Monday, 14 May 2018

At Stevenson & Marshall we actively encourage all of our clients to grant Powers of Attorney.  Here are 5 of the most common misconceptions that we seek to dispel:-

  1. “I am too young to grant a Power of Attorney”

Anyone over the age of 16 can grant a Power of Attorney in Scotland.  We firmly believe that you are never too young to consider granting Power of Attorney.  We consider it to be just as important a document as a Will in terms of your lifetime legal planning.  Sadly, unexpected life events such as serious illness or accidents can occur at any time.  If a Power of Attorney is already in place then this can considerably ease matters for loved ones.  If people leave it too late and are too unwell to grant Power of Attorney then it is necessary to obtain a Guardianship order from the court which is a much more complex, lengthy and expensive process.

  1. “I am married so my spouse will automatically have authority to look after my affairs”

Your spouse/civil partner does not have any legal authority to handle your affairs without a valid Power of Attorney in their favour.  Unless they are a joint account holder with you then banks will not allow them to operate your accounts.  ISA accounts must be held in an individual’s sole name along with other investments and pension arrangements.  Matters can therefore become complicated very quickly for your spouse without a Power of Attorney.

  1. “I have already made a Will so my Executors will have authority to look after my affairs”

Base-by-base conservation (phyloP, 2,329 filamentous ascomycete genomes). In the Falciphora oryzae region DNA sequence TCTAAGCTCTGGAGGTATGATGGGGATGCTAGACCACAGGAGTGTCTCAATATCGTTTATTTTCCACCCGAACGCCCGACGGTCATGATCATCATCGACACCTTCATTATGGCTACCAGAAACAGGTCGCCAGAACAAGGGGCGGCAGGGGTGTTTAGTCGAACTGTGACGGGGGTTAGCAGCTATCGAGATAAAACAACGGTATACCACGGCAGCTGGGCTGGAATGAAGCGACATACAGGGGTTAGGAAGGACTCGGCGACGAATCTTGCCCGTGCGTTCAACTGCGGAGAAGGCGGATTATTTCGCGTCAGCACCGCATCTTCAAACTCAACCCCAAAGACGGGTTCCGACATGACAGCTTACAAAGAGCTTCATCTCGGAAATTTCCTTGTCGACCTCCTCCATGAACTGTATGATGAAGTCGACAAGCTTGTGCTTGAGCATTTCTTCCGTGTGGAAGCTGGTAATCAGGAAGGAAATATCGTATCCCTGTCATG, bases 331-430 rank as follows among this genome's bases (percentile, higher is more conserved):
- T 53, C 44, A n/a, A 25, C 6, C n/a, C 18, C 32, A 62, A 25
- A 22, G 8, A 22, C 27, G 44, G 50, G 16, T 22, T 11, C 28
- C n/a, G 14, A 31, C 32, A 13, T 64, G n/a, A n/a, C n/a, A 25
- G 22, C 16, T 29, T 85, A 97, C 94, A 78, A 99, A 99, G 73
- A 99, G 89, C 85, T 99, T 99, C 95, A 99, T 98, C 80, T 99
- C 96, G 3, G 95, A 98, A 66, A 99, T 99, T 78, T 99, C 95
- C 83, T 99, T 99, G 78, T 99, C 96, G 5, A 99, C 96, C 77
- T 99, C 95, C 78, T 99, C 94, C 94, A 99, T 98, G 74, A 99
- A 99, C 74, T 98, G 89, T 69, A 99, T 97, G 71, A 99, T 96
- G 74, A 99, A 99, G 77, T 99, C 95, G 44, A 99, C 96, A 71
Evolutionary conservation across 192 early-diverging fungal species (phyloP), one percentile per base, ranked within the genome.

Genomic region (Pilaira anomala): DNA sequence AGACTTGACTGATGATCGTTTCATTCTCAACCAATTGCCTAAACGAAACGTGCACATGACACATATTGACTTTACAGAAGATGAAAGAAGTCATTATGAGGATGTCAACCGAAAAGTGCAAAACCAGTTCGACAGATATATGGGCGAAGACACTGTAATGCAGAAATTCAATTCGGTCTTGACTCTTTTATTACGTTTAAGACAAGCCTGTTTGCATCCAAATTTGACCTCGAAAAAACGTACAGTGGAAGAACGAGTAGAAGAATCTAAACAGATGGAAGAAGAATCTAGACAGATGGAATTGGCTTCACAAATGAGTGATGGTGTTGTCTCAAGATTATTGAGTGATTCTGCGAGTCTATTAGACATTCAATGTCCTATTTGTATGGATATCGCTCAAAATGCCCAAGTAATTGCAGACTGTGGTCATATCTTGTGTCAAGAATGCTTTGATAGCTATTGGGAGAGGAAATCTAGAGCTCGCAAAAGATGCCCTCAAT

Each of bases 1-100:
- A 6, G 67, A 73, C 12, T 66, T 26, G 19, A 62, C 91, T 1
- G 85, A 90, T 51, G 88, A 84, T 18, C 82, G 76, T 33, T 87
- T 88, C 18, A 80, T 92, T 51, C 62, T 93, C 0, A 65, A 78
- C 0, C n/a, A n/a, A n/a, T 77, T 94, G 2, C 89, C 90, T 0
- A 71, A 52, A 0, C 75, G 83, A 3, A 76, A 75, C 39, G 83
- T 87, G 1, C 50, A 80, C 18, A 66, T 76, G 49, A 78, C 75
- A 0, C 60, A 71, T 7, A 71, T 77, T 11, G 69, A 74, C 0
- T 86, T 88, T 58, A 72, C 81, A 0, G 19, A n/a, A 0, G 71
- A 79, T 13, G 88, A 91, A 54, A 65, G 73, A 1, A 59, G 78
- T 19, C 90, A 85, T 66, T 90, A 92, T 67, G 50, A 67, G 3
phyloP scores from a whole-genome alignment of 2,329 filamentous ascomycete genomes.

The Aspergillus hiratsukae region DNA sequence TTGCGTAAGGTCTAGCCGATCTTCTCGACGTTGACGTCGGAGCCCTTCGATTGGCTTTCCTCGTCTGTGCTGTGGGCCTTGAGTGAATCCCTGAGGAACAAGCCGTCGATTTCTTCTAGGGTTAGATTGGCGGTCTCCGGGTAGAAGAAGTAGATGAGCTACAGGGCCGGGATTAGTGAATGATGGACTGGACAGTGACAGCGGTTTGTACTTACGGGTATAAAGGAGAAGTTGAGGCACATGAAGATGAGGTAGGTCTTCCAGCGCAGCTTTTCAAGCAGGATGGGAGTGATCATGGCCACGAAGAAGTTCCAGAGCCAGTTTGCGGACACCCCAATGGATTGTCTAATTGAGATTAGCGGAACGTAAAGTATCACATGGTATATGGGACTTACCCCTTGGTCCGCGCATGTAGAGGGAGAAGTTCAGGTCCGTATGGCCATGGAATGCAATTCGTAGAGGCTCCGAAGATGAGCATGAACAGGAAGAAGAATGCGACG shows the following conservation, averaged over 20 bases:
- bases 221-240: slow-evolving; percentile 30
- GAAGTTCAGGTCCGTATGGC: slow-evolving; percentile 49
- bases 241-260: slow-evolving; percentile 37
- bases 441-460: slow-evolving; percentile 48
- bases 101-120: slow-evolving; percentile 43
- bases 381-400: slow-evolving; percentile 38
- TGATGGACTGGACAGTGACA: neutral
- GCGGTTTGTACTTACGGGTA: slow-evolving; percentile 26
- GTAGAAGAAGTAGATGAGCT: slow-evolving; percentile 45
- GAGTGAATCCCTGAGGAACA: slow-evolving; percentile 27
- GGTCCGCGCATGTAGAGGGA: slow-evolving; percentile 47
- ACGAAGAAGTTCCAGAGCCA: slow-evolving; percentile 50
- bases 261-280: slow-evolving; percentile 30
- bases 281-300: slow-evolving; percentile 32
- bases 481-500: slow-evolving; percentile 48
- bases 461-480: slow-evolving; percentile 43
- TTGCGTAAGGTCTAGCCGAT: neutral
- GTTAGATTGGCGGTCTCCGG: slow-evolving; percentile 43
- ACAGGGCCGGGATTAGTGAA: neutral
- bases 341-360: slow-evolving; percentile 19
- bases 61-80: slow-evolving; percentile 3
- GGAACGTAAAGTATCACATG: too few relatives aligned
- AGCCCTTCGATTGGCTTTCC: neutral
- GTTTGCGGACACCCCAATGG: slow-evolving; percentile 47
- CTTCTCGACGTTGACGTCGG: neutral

Your Will is an entirely separate document to Power of Attorney.  Power of Attorney is a document giving someone authority during your lifetime whereas your Will only takes effect on death.   Executors have no legal authority to deal with your affairs in your lifetime.

  1. “I have very straightforward financial affairs so Power of Attorney is not necessary”

Even the most simple of situations can become complex without a Power of Attorney.  For example, querying a phone bill, renewing a home insurance policy, claiming a state benefit – none of these can be done on someone else’s behalf without a Power of Attorney.  Even if your financial affairs are straight forward, there is also the welfare aspects of Power of Attorney to consider.  Appointing a welfare Attorney ensures you have someone in place to make important decisions such as the appropriate medical treatment and type of care you should receive.  Without a Welfare Power of Attorney in place then if you are unable to make these decisions a Welfare Guardianship will need to obtained from the court and sometimes the Local Authority may step in to make decisions on your behalf.

  1. “I do not have any close relatives or friends who I can ask to be my Attorney so I cannot grant one”

If you do not have anybody that you would be comfortable granting Power of Attorney in favour of then you can appoint professionals as Financial Power of Attorney.  At Stevenson & Marshall we run a number of Financial Powers of Attorney on behalf of our clients, giving them peace of mind that their affairs are being looked after by a trusted professional.


If you would like to discuss Powers of Attorney then please contact one of our Lifetime Legal team on 01383 721141.

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